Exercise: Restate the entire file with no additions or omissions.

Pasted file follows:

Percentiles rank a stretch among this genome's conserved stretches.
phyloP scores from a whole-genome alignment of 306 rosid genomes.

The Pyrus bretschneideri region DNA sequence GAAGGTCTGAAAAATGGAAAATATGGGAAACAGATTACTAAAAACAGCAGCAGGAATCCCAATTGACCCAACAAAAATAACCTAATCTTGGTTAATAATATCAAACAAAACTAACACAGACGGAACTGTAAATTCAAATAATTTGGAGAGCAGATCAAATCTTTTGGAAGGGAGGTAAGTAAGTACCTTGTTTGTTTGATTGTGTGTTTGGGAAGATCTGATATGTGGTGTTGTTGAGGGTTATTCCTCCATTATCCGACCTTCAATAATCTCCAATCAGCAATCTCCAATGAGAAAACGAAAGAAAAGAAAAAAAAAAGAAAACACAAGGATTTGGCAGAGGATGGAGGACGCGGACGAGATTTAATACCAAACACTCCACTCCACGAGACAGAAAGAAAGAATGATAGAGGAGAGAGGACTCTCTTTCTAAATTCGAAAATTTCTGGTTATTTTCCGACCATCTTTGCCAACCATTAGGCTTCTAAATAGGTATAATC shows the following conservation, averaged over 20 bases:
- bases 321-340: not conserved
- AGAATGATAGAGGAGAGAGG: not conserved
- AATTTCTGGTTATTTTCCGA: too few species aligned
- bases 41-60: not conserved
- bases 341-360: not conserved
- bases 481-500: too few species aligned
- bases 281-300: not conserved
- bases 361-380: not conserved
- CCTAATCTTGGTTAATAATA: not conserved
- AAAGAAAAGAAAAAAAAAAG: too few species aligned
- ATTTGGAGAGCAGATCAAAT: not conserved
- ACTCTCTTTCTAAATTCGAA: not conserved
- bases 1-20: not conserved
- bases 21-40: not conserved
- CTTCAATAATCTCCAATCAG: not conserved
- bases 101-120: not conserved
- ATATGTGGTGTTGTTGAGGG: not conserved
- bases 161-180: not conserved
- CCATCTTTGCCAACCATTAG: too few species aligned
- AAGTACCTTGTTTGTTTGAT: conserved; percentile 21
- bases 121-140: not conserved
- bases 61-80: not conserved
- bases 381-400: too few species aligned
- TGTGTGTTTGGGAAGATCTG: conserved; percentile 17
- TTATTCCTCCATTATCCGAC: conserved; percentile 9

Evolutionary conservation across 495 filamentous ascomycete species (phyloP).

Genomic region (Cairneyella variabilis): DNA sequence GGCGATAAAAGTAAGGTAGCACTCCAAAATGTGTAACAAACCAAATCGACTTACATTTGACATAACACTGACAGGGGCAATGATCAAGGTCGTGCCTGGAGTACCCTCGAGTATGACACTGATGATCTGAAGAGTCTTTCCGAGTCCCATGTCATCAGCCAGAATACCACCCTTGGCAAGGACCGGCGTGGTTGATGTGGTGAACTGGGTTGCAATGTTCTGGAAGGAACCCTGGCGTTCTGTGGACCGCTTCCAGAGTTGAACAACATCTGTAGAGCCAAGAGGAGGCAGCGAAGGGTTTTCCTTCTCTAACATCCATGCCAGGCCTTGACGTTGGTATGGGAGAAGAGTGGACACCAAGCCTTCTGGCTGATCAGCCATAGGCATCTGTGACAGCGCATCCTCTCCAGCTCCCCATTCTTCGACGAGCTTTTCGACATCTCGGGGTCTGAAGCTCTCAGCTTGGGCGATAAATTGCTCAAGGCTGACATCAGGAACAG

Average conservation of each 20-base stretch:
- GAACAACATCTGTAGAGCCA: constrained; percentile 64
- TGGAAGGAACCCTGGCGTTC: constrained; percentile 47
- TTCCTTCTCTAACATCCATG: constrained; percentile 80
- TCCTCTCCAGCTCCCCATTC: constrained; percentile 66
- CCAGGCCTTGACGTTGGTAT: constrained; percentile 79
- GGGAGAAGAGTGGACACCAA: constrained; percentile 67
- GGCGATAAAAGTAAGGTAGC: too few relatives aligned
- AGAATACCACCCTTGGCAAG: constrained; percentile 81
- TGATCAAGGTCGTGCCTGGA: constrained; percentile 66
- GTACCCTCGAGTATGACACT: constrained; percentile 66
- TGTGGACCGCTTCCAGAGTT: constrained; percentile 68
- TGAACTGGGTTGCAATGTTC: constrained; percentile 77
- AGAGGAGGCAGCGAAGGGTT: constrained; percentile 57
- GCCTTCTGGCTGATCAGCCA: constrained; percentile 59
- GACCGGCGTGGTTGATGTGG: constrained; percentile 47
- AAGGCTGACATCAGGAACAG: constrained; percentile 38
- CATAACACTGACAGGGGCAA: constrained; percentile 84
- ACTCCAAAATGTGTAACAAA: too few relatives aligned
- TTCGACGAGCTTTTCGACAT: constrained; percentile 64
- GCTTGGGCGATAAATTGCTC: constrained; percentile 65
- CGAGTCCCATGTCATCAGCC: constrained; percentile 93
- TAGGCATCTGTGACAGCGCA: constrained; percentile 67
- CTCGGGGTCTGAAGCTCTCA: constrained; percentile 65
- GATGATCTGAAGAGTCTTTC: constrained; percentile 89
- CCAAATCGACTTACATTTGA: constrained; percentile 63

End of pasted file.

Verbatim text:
Percentiles rank a stretch among this genome's conserved stretches.
phyloP scores from a whole-genome alignment of 306 rosid genomes.

The Pyrus bretschneideri region DNA sequence GAAGGTCTGAAAAATGGAAAATATGGGAAACAGATTACTAAAAACAGCAGCAGGAATCCCAATTGACCCAACAAAAATAACCTAATCTTGGTTAATAATATCAAACAAAACTAACACAGACGGAACTGTAAATTCAAATAATTTGGAGAGCAGATCAAATCTTTTGGAAGGGAGGTAAGTAAGTACCTTGTTTGTTTGATTGTGTGTTTGGGAAGATCTGATATGTGGTGTTGTTGAGGGTTATTCCTCCATTATCCGACCTTCAATAATCTCCAATCAGCAATCTCCAATGAGAAAACGAAAGAAAAGAAAAAAAAAAGAAAACACAAGGATTTGGCAGAGGATGGAGGACGCGGACGAGATTTAATACCAAACACTCCACTCCACGAGACAGAAAGAAAGAATGATAGAGGAGAGAGGACTCTCTTTCTAAATTCGAAAATTTCTGGTTATTTTCCGACCATCTTTGCCAACCATTAGGCTTCTAAATAGGTATAATC shows the following conservation, averaged over 20 bases:
- bases 321-340: not conserved
- AGAATGATAGAGGAGAGAGG: not conserved
- AATTTCTGGTTATTTTCCGA: too few species aligned
- bases 41-60: not conserved
- bases 341-360: not conserved
- bases 481-500: too few species aligned
- bases 281-300: not conserved
- bases 361-380: not conserved
- CCTAATCTTGGTTAATAATA: not conserved
- AAAGAAAAGAAAAAAAAAAG: too few species aligned
- ATTTGGAGAGCAGATCAAAT: not conserved
- ACTCTCTTTCTAAATTCGAA: not conserved
- bases 1-20: not conserved
- bases 21-40: not conserved
- CTTCAATAATCTCCAATCAG: not conserved
- bases 101-120: not conserved
- ATATGTGGTGTTGTTGAGGG: not conserved
- bases 161-180: not conserved
- CCATCTTTGCCAACCATTAG: too few species aligned
- AAGTACCTTGTTTGTTTGAT: conserved; percentile 21
- bases 121-140: not conserved
- bases 61-80: not conserved
- bases 381-400: too few species aligned
- TGTGTGTTTGGGAAGATCTG: conserved; percentile 17
- TTATTCCTCCATTATCCGAC: conserved; percentile 9

Evolutionary conservation across 495 filamentous ascomycete species (phyloP).

Genomic region (Cairneyella variabilis): DNA sequence GGCGATAAAAGTAAGGTAGCACTCCAAAATGTGTAACAAACCAAATCGACTTACATTTGACATAACACTGACAGGGGCAATGATCAAGGTCGTGCCTGGAGTACCCTCGAGTATGACACTGATGATCTGAAGAGTCTTTCCGAGTCCCATGTCATCAGCCAGAATACCACCCTTGGCAAGGACCGGCGTGGTTGATGTGGTGAACTGGGTTGCAATGTTCTGGAAGGAACCCTGGCGTTCTGTGGACCGCTTCCAGAGTTGAACAACATCTGTAGAGCCAAGAGGAGGCAGCGAAGGGTTTTCCTTCTCTAACATCCATGCCAGGCCTTGACGTTGGTATGGGAGAAGAGTGGACACCAAGCCTTCTGGCTGATCAGCCATAGGCATCTGTGACAGCGCATCCTCTCCAGCTCCCCATTCTTCGACGAGCTTTTCGACATCTCGGGGTCTGAAGCTCTCAGCTTGGGCGATAAATTGCTCAAGGCTGACATCAGGAACAG

Average conservation of each 20-base stretch:
- GAACAACATCTGTAGAGCCA: constrained; percentile 64
- TGGAAGGAACCCTGGCGTTC: constrained; percentile 47
- TTCCTTCTCTAACATCCATG: constrained; percentile 80
- TCCTCTCCAGCTCCCCATTC: constrained; percentile 66
- CCAGGCCTTGACGTTGGTAT: constrained; percentile 79
- GGGAGAAGAGTGGACACCAA: constrained; percentile 67
- GGCGATAAAAGTAAGGTAGC: too few relatives aligned
- AGAATACCACCCTTGGCAAG: constrained; percentile 81
- TGATCAAGGTCGTGCCTGGA: constrained; percentile 66
- GTACCCTCGAGTATGACACT: constrained; percentile 66
- TGTGGACCGCTTCCAGAGTT: constrained; percentile 68
- TGAACTGGGTTGCAATGTTC: constrained; percentile 77
- AGAGGAGGCAGCGAAGGGTT: constrained; percentile 57
- GCCTTCTGGCTGATCAGCCA: constrained; percentile 59
- GACCGGCGTGGTTGATGTGG: constrained; percentile 47
- AAGGCTGACATCAGGAACAG: constrained; percentile 38
- CATAACACTGACAGGGGCAA: constrained; percentile 84
- ACTCCAAAATGTGTAACAAA: too few relatives aligned
- TTCGACGAGCTTTTCGACAT: constrained; percentile 64
- GCTTGGGCGATAAATTGCTC: constrained; percentile 65
- CGAGTCCCATGTCATCAGCC: constrained; percentile 93
- TAGGCATCTGTGACAGCGCA: constrained; percentile 67
- CTCGGGGTCTGAAGCTCTCA: constrained; percentile 65
- GATGATCTGAAGAGTCTTTC: constrained; percentile 89
- CCAAATCGACTTACATTTGA: constrained; percentile 63